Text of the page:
In politics, a “clean sweep” occurs in an election when a candidate or party achieves an overwhelming or complete victory, winning in all or almost all districts or precincts. A related term is “landslide” or “wipeout” victory.
In open democracies that are deeply partisan, as in the United States, clean sweeps on a national level are uncommon. Even locally, true clean sweeps, in which one candidate or party receives the vast majority of the vote, are rare.
Notably, in many countries where corruption is built into the political system, clean sweeps are much more common, as in Belarus and Iraq, in which Saddam Hussein would commonly boast of “clean sweeps,” often winning 99% of the vote.
There are examples of legitimate clean sweeps occurring in nationwide elections, when there is overwhelming rejection of a country’s political class, as in the 2018 national elections of Barbados, in which the opposition party won every seat in the country’s parliament.
Sometimes, if an opposition party boycotts an election, a clean sweep can happen by default, as was the case in the Jamaican elections of 1983, in which the Conservative JLP party “won all 60 House seats and formed a one-party legislature.”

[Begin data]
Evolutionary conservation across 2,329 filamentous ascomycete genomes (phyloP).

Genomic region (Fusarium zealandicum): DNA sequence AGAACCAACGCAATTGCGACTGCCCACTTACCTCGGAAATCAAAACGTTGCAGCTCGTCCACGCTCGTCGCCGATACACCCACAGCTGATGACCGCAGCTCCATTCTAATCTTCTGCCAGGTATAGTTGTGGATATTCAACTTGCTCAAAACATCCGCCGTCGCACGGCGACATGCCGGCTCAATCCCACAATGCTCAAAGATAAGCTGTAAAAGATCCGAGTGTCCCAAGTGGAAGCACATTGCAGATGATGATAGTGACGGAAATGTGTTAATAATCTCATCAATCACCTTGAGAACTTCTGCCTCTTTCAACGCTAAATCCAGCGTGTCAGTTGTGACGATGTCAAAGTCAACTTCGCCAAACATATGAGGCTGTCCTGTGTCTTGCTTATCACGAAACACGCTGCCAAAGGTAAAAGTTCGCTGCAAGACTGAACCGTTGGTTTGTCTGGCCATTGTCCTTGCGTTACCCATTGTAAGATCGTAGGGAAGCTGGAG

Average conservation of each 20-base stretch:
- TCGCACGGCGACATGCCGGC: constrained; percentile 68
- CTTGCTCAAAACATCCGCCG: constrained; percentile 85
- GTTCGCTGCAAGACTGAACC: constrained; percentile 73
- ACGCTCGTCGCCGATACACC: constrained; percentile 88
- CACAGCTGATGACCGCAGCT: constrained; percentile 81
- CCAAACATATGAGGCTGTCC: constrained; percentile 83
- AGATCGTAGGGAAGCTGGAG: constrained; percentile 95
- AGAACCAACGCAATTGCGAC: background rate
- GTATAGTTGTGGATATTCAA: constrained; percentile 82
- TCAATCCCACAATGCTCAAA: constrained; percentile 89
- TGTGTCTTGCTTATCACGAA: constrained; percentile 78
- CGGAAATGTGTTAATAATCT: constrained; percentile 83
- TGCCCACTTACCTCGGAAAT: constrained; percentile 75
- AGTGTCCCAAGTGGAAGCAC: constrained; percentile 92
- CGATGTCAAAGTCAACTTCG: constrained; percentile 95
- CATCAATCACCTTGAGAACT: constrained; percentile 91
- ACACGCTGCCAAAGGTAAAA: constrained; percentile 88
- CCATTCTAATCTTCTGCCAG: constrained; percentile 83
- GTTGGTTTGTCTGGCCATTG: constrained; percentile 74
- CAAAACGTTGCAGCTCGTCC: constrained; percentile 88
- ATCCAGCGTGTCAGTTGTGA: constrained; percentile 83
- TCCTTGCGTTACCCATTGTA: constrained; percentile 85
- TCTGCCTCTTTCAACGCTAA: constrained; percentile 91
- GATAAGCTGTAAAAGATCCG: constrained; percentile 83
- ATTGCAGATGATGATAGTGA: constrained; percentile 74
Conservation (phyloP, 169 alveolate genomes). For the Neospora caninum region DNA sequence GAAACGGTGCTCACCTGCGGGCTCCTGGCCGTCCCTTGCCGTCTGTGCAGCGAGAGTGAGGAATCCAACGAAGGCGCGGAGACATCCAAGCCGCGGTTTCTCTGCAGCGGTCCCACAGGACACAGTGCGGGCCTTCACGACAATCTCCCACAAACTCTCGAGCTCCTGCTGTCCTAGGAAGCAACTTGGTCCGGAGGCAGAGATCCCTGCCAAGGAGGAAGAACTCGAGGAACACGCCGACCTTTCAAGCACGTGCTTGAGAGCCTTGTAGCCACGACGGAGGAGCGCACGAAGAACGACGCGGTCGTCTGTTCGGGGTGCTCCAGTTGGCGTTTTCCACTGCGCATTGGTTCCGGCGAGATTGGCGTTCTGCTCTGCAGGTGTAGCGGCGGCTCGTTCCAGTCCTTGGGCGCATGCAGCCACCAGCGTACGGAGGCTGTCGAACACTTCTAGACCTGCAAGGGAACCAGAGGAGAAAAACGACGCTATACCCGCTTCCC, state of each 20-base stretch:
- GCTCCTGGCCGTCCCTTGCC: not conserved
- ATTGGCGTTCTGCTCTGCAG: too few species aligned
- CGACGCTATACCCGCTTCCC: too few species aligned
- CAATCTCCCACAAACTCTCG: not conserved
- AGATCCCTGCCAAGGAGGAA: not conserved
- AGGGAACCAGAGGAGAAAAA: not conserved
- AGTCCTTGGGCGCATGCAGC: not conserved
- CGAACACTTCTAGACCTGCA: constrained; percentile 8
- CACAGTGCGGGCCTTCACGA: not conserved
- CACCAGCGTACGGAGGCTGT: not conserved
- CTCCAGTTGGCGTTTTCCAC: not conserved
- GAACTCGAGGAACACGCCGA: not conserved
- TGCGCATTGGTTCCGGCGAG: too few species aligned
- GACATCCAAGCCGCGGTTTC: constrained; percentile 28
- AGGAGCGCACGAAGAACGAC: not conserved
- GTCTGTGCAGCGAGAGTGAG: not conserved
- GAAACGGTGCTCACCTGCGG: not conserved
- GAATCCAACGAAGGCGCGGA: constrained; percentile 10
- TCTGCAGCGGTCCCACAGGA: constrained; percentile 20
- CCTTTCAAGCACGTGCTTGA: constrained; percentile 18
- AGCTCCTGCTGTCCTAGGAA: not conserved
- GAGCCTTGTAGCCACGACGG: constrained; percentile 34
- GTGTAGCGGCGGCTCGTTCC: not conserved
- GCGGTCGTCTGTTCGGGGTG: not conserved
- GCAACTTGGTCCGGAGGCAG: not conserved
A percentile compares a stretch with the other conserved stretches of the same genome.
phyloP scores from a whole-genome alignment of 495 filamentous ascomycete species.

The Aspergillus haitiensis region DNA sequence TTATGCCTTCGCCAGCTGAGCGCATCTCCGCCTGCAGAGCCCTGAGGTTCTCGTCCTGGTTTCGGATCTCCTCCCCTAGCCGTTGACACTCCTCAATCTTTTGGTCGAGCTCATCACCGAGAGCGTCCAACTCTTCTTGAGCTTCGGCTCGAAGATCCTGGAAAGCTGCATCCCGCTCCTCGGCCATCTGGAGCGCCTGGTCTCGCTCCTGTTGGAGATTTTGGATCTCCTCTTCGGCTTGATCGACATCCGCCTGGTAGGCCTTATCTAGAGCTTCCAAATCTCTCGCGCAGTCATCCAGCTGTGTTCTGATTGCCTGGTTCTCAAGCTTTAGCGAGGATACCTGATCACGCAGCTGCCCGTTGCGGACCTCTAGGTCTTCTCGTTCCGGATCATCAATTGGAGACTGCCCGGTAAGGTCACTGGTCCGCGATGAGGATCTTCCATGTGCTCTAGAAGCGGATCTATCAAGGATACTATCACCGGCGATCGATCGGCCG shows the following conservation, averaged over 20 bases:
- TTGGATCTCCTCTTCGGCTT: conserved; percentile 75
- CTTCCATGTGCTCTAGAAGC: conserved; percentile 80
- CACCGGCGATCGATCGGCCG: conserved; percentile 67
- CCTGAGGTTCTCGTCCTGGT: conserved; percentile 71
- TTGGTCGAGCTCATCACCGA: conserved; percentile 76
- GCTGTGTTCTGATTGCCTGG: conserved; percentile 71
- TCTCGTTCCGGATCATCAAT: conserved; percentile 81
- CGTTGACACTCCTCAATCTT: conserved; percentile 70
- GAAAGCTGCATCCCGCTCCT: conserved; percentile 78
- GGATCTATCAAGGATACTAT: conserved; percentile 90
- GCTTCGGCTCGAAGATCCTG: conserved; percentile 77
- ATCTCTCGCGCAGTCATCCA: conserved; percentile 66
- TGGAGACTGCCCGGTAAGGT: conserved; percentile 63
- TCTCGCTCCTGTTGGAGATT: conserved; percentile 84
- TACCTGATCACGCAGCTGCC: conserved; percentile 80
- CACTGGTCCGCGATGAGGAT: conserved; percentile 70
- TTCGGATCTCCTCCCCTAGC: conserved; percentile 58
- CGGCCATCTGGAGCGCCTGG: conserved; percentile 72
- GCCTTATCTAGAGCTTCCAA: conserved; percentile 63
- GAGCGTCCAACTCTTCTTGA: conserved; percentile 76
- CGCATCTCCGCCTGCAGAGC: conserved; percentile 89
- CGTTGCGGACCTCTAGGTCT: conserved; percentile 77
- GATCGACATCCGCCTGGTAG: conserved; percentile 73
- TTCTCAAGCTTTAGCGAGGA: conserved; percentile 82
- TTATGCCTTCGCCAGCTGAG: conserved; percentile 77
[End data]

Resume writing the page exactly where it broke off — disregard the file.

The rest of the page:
One of the most storied true clean sweeps in electoral history took place in 1987 in New Brunswick, Canada, as described by the CBC: “Liberal Frank McKenna had expected to win, but he never expected this. His Liberal party has won every single seat in the New Brunswick legislature. A clean sweep like this has only ever happened once before, in P.E.I. in 1935. ‘I did not anticipate it, and I guess it really hasn’t sunk in yet, as to what it means,’ says a stunned McKenna in this CBC news clip. McKenna must now get to work to figure out how to run a government with no opposition.”
Not limited to politics, the term “clean sweep” is also used in sports, as in Major League Baseball, where there have been 21 World Series sweeps, in which a team has won the series without losing a game.